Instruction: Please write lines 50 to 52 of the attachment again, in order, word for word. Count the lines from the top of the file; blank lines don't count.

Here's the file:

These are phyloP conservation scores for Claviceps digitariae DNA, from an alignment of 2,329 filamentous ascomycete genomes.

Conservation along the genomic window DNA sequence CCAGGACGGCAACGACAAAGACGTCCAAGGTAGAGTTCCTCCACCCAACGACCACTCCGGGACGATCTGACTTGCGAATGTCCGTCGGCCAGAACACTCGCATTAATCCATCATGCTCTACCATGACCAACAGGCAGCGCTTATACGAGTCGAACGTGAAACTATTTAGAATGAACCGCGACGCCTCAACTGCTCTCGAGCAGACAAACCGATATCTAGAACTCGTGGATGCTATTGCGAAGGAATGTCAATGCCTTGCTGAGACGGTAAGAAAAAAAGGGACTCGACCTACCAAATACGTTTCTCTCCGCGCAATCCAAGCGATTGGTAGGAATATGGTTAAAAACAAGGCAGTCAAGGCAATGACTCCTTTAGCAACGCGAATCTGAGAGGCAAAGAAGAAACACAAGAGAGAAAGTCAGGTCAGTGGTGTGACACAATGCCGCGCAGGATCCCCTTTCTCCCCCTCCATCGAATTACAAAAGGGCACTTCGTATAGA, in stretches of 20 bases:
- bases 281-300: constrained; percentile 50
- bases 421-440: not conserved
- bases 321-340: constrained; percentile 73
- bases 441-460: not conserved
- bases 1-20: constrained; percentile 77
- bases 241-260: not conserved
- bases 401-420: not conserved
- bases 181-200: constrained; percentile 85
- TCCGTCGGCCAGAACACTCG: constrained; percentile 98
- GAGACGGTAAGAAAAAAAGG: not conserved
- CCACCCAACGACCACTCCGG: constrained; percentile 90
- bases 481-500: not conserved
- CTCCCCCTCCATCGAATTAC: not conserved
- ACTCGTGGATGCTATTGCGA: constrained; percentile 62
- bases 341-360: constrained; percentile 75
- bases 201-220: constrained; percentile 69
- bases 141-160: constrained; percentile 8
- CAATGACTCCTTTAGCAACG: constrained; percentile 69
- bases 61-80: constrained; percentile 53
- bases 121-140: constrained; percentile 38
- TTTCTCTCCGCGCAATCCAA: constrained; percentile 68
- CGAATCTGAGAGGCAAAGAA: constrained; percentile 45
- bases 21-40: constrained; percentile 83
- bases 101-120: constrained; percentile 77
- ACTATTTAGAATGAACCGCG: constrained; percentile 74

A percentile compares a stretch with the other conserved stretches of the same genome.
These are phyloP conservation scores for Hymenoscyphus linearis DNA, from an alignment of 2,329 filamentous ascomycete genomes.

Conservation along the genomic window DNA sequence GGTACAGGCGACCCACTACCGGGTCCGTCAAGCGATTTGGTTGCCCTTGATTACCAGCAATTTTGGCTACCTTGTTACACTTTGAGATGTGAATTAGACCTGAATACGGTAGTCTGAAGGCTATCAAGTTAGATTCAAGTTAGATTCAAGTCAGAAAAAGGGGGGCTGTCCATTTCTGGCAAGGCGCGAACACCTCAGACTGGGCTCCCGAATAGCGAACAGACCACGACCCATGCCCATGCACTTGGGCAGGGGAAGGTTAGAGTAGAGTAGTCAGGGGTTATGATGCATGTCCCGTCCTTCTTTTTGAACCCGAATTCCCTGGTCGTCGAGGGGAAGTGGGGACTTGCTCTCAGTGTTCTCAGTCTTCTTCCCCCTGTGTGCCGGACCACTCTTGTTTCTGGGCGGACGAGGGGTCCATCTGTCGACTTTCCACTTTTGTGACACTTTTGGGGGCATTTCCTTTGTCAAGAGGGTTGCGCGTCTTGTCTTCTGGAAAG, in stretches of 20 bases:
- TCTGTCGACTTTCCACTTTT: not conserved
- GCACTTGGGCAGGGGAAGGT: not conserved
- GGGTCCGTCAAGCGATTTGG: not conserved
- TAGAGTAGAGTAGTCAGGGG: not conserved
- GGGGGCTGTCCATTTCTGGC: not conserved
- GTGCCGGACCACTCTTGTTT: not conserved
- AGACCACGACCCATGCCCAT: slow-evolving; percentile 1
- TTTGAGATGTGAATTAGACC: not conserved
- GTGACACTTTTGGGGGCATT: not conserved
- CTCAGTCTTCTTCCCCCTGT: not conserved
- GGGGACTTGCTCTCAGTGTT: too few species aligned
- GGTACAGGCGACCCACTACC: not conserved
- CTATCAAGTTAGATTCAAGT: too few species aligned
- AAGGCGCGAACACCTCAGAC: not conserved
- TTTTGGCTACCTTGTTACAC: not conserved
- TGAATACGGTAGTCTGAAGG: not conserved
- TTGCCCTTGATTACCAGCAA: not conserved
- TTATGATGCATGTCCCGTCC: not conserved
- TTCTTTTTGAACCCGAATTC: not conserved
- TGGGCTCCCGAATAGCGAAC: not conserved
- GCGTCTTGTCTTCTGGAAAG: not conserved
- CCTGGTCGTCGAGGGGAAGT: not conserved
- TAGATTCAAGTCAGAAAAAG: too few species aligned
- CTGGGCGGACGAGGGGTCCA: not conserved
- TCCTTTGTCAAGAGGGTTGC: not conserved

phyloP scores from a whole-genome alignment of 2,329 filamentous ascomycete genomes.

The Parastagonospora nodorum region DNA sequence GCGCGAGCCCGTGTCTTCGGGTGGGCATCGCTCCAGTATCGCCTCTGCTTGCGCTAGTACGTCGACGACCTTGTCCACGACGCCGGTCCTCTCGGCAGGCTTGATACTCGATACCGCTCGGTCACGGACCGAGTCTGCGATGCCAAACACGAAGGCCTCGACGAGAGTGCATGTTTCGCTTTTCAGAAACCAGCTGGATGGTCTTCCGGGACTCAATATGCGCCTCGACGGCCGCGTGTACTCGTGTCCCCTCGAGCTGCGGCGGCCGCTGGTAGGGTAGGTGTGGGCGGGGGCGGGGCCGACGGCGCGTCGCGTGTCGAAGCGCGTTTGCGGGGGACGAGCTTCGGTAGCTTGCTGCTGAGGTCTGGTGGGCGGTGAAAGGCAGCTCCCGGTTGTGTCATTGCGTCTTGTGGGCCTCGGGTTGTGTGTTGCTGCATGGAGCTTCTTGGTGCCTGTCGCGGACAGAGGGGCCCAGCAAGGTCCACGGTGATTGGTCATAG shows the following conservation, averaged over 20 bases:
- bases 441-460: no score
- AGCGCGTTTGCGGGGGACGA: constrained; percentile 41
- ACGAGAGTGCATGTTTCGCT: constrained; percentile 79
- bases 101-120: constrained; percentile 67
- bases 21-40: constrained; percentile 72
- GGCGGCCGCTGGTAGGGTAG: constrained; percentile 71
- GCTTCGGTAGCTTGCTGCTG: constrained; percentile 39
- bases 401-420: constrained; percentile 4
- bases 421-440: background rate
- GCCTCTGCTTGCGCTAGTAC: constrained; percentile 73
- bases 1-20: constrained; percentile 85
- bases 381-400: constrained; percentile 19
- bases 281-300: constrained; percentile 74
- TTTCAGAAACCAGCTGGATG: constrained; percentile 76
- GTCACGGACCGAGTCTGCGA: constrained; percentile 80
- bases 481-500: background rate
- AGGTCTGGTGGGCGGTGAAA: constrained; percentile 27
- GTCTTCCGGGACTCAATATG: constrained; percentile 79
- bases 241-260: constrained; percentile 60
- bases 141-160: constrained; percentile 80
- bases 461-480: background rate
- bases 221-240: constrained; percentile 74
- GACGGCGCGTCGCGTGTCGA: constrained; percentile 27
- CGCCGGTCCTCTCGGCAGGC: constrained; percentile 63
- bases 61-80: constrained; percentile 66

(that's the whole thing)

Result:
- TGGGCTCCCGAATAGCGAAC: not conserved
- GCGTCTTGTCTTCTGGAAAG: not conserved
- CCTGGTCGTCGAGGGGAAGT: not conserved